And so much of the story at Eastside relies on how they’re going to perform on the STAAR test, the state accountability exam, so much of the spring semester that we were there has to do with that test that happens in March and April. So it was interesting to be able to watch these students come back from winter break, you know, everyone’s still kind of on vacation mode, then buckle down, do mock testing, do the real test, deal with the emotional and physical exhaustion that goes into taking this five-hour exam, and then watch these administrators and the students and the teachers wait for test scores to come back. It was a really interesting thing to see, just the spectrum, and then you end with graduation, which again, is a celebratory thing, and people getting ready for vacation. I’m glad that we followed them during the spring semester, I think that was a really interesting thing to experience. -A.S.

Q: The media hasn’t been friendly to Eastside in recent years. What was your reception on campus from students and teachers who are concerned about bad press for their school?

A: It seemed like there was a little bit of unease, not everybody, but a few people. There would be a little bit of, you know, “What are you going to say about our school?” And I think that’s a well-deserved emotion for them to have, because they’ve had kind of a rough time in the media for several years, and you think, “Oh, someone else is going to come in and bash our kids, or our teachers, and we’re trying really hard.” Sometimes there would be a little bit of, “What are you doing?” And then we would explain what the project was, and then it was this very immediate, “Oh, okay, that’s cool,” and that seemed to kind of break the tension, once they understood it was a long-form project, that we wanted to talk about how much they’re fighting to stay open, and the history of the school, and it seemed like that put people at ease pretty quickly. -B.W.

I also thought it was interesting that you could tell that these kids had been on camera before, and that there had been cameras in their school before. I think if you went to some of the other high schools in the area, and maybe elsewhere in the state, maybe they would be waving at the camera, but these Eastside kids and their parents and the teachers have been through this before, and yes, there was that standoffishness because they wanted to know, is this another round of bad press that was on the way? But it was almost like they could get used to ignoring a camera in a classroom. It was sort of bizarre in that way, and sort of sad. -A.S.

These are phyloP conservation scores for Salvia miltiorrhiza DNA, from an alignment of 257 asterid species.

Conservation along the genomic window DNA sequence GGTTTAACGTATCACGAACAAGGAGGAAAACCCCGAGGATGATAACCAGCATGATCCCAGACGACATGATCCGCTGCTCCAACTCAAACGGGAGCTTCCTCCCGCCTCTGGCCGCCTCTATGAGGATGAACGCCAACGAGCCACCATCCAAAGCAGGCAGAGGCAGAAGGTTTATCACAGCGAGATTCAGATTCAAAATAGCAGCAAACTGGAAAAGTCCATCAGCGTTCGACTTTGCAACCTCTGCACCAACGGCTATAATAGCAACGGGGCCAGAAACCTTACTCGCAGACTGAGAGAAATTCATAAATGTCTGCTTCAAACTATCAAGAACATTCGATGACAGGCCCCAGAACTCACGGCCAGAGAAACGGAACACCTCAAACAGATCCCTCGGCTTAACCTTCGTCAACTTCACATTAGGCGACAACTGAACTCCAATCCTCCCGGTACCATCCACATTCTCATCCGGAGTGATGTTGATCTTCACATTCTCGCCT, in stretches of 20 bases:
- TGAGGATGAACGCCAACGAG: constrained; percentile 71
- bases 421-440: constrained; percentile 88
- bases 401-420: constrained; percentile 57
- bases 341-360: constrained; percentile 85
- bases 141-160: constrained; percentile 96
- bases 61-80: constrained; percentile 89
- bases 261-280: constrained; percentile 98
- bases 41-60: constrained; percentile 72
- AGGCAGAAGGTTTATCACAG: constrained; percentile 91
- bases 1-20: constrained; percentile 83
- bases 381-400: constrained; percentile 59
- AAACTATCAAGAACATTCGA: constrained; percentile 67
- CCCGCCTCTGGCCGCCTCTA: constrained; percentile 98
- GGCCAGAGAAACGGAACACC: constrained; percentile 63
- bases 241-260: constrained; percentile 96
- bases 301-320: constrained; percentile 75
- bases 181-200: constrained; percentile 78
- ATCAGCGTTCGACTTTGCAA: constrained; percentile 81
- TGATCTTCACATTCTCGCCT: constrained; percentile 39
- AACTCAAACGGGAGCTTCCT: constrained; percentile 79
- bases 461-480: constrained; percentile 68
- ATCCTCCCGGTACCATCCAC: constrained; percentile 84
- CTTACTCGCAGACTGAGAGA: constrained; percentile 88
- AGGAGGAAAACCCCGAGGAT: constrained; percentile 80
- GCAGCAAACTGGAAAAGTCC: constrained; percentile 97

Yeah, I was thinking about a couple of other shoots we’ve done at other high schools, and that does kind of seem to be a thing, you get this weird look from kids like, “Why are you here and what are you doing in my classroom?” And they’ll either get really nervous and giggly, or they’ll immediately just hide their face, but most of those kids at Eastside, they kind of had this familiarity with, “Oh, it’s a news crew in our school,” and then they just kind of go about their routine. -B.W. 

Q: What did you learn from this project and what should the public take away from the story?

A: I think the biggest takeaway was how many people it takes to keep a school afloat and successful. Everyone thinks of teachers right away, they might think of the principal, but Eastside’s a school with support staff, with outside organizations that help them. Some parents are super involved, some parents aren’t involved at all because they work multiple jobs. But they also have proud alumni who come back to the school, and Eastside’s actually a really small school. It’s probably one of the smallest high schools, if not the smallest high school, in the district. It was a major takeaway, just how many people put their everything into keeping this school alive, you know, even their own money to help these kids be successful. It was pretty inspiring, actually. -A.S.

Yeah, I would say it almost kind of felt like there was this small gravitational pull toward the school, where you have kids that graduated that wanted to come back and help out or do what they could to support the school and show that it’s a school worth fighting for and that there are success stories there. And you had teachers that would stay late every night to work on stuff. There are teachers that help students pay for their prom dresses. It was that type of staff, where they could go home and chill out, but they’re spending their time at the school. You have community members at the school, you have some people in the area that volunteer in their free time to help out with different extracurricular activities because they want to. It just seemed like there’s this pull to do something there and there’s a pride people have in that community for that school that they want to hold it up and see it survive. -B.W.

And I think the takeaway from that is that if this school does get shuttered, it’s more than just students that’ll be relocated and teachers that will get relocated. It’s an entire community that really is fighting to keep it open. When they all used the word to tell us that if the school gets shut down it’ll be “devastating” to this community, I think even a cynical journalist would hear that and learn about the school while reporting on it all semester and say, “Yeah, I think you’re right. I think it would be devastating.” -A.S.


 

An Eastside Education is part of KLRU’s American Graduate initiative funded by the Corporation for Public Broadcasting. The American Graduate initiative seeks to establish a clearer understanding about why students drop out of high school and how drop out impacts our economy and society. An Eastside Education examines these issues up close by exploring how one school, in an at-risk community, is overcoming years of poor performance and trending toward success.

Click here to watch the full six-part digital news project, An Eastside Education.